My monthly drives in Iowa are just as special. The two hours alone in the rental car are a great treat. The journey does not serve the same transitional and processional purpose, but it is in many ways more special. For the last four years (long before the cancer diagnosis) those drives have been trips down memory lane, and an opportunity to reflect, count my blessings and smile. Music is the catalyst. I maintain strong associations between music and people and events at various points in my life. For two hours I flip channels on Sirius XM and let the music remind me of the good times, the bad times, the special moments, the great experiences, and most of all the extraordinary cast of characters that I have been fortunate enough to know. Those trips down memory lane never fail to put me in a great mood or remind me of just how good I’ve had it.
The other fascinating byproduct of the routine has to do with landscape and the cycle of life. When viewed continually from the same place, the change of landscape over time happens so gradually that it mostly escapes notice. Sure, we are aware of what season it is, but because we are constantly immersed in the environment, it can be difficult to recognize the incremental change. Experiencing the landscape briefly on a monthly basis is enough to maintain the connection with the rhythm of the seasons while providing enough of a break to make the incremental changes noticeable.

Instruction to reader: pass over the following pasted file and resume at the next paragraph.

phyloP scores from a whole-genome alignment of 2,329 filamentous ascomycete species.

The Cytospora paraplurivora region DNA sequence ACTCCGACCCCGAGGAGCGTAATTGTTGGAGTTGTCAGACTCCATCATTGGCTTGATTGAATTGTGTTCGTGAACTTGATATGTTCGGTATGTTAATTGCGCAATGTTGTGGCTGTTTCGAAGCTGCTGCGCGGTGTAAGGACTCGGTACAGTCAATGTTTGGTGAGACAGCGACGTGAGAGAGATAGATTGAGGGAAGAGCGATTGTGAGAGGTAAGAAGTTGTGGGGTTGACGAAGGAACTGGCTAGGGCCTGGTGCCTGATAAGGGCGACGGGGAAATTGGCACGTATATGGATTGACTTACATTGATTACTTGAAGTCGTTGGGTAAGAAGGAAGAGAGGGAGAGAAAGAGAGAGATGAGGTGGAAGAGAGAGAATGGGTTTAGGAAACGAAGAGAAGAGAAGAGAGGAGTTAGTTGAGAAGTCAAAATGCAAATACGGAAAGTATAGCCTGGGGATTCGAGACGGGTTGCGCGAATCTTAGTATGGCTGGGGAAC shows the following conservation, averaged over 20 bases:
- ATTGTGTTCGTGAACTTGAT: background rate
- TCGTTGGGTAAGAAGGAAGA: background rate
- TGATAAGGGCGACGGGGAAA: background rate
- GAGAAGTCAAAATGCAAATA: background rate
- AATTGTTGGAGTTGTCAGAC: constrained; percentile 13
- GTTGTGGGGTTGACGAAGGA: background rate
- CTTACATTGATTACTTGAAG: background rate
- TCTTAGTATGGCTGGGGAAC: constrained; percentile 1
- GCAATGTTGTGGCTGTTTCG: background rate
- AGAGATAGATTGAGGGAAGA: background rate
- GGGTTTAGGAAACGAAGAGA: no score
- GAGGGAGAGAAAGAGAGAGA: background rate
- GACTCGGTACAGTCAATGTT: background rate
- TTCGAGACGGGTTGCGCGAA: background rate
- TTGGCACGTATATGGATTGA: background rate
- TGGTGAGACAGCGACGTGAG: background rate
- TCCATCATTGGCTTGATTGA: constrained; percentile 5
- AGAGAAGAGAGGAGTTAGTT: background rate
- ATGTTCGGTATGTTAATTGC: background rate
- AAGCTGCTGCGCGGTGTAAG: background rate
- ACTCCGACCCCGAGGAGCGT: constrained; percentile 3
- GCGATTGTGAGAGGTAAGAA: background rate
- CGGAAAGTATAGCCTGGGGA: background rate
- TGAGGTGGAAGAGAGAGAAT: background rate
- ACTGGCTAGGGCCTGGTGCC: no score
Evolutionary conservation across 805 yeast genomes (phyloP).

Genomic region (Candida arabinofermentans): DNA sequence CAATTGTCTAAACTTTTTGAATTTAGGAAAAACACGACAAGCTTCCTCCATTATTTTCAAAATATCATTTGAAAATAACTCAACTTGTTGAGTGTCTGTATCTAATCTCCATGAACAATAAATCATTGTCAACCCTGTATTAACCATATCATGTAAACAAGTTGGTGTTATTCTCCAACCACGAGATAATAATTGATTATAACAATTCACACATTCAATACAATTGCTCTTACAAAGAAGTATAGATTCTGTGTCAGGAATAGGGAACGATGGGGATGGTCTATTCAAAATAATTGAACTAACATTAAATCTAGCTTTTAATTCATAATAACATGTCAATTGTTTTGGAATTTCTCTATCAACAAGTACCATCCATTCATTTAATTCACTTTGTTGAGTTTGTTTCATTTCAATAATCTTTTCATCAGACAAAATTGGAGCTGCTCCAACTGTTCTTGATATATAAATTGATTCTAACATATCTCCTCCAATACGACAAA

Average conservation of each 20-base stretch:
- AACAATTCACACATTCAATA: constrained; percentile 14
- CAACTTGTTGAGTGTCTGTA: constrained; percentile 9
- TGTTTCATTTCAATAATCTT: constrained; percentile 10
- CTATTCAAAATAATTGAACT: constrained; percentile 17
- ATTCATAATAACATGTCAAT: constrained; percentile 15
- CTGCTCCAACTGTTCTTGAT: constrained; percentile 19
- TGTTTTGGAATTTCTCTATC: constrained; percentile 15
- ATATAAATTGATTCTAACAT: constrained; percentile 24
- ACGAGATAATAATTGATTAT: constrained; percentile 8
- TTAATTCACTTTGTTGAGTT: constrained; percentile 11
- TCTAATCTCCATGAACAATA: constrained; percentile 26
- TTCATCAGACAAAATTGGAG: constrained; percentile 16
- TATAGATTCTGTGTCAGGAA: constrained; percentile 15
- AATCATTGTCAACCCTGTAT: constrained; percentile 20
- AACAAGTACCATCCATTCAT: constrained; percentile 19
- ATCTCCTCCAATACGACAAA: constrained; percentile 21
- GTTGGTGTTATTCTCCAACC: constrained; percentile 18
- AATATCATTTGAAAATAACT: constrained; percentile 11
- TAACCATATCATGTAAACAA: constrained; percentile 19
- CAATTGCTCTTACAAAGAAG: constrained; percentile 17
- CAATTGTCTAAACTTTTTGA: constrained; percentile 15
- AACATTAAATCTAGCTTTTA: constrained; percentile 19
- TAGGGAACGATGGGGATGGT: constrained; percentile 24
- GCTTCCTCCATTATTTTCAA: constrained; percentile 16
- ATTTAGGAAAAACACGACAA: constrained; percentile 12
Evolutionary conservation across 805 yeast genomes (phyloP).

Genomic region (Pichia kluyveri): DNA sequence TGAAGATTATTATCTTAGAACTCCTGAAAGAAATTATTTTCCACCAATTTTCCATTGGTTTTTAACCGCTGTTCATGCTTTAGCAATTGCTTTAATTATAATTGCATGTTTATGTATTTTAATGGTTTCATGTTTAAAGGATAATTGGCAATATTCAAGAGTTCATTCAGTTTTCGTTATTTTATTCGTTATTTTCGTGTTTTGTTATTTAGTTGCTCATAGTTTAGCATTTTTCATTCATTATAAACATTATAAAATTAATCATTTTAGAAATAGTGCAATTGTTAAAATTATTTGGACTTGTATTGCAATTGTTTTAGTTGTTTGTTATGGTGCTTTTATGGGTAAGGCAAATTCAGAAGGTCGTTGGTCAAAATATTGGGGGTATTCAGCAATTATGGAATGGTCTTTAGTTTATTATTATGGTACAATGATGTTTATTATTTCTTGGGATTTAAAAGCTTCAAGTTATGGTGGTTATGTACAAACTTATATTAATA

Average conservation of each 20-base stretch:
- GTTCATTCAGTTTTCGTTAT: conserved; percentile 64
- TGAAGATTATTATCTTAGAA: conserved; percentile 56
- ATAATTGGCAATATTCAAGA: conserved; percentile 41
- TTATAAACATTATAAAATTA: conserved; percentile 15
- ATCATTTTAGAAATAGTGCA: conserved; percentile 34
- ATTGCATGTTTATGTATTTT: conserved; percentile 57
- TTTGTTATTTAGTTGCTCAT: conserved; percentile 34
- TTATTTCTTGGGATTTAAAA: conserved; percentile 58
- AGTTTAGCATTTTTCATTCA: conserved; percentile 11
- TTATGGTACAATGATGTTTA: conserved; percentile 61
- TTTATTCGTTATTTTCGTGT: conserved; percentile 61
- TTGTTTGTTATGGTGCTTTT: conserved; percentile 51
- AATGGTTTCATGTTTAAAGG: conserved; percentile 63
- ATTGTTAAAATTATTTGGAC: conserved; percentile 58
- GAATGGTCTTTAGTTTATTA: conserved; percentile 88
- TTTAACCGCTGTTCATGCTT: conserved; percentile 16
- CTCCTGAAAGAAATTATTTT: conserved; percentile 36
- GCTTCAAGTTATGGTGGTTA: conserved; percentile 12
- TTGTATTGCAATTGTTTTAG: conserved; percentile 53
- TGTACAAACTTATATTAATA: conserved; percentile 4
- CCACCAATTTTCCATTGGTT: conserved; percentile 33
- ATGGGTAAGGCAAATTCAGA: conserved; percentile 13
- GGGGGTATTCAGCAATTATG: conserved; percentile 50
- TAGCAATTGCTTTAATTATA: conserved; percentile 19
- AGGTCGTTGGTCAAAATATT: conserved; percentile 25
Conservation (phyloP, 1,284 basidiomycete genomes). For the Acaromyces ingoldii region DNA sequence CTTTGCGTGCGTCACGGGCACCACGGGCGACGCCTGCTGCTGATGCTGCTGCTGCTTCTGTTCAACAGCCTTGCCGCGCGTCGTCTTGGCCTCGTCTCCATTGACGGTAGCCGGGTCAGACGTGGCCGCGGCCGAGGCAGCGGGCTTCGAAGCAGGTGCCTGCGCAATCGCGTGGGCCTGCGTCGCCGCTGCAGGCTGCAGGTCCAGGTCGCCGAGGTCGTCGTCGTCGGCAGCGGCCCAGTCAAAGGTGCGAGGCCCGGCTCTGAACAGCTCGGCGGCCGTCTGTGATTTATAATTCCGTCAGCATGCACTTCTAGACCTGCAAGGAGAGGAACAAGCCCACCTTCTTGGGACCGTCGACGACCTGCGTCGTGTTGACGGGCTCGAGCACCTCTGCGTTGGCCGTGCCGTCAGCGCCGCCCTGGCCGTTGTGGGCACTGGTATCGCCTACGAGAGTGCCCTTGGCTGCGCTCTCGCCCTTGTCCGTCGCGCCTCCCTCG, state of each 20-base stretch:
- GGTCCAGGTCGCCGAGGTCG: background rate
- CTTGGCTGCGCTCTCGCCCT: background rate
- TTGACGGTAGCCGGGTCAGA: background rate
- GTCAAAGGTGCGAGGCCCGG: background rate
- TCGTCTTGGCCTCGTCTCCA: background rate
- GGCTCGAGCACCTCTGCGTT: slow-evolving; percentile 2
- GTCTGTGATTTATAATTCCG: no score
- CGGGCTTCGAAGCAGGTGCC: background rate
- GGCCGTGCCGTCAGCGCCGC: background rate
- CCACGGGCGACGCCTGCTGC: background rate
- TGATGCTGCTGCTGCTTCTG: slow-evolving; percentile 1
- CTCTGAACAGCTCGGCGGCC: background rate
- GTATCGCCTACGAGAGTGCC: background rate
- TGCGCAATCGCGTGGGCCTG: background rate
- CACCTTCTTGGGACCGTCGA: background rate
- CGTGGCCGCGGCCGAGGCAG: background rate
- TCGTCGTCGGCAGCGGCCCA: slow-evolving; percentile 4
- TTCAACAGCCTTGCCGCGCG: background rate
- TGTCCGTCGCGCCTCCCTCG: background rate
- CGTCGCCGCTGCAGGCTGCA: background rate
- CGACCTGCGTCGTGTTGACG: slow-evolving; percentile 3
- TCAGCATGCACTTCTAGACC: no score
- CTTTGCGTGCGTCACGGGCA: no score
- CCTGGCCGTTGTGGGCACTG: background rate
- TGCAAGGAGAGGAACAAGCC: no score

This is corn country. Every month I am treated to a different type of beauty, and can identify the small changes. In January and February the rolling hills (no, its not flat) are bare and stark, save for the snow. In March and April anticipation takes physical form with the preparation of the fields. The pattern and order of the freshly planted fields of May is a harbinger of things to come. In June, the first green shoots are evidence. July and August see the fields take on progressively different shades of green as the stalks grow. By September the full fields take on an otherworldly hue as the stalks and silks blur in the periphery of the car window. Then there is the abruptness of the harvested fields in October- a stark reminder that the corn isn’t a permanent element in the landscape. The detritus in the November fields, and snows of December signal the winter sleep. The cycle of life as seen through a rental car window.
I could close with the obvious comparison between the cycle of the life of the corn fields and that of each of us. But that angle is formulaic and has been beaten to death (pun intended). Instead, I will share a moment from my drive. I’m not a huge classic rock fan, but I appreciate a good tune. While channel surfing, I caught the first few bars of one of the all-time great road trip songs (one notably ripped off by Nirvana)- More Than a Feeling by Boston. And there I was- driving through the corn fields, the promise of Spring in the air, sun on my face, wind in my rapidly retreating hair, music cranked, surrounded by friends and family, feeling great despite the chemo. It was a magical mixture of mood, music, and environment. In that moment all the cares in the world evaporated and I felt invincible. As cheesy as it sounds, that is More Than A Feeling.
This week’s chemo listen: Or course, the aforementioned Boston song. As long as we’re going back in time, as I was pulling into the parking lot for treatment this rather appropriate little jewel came on. (If you don’t dance, you have no soul)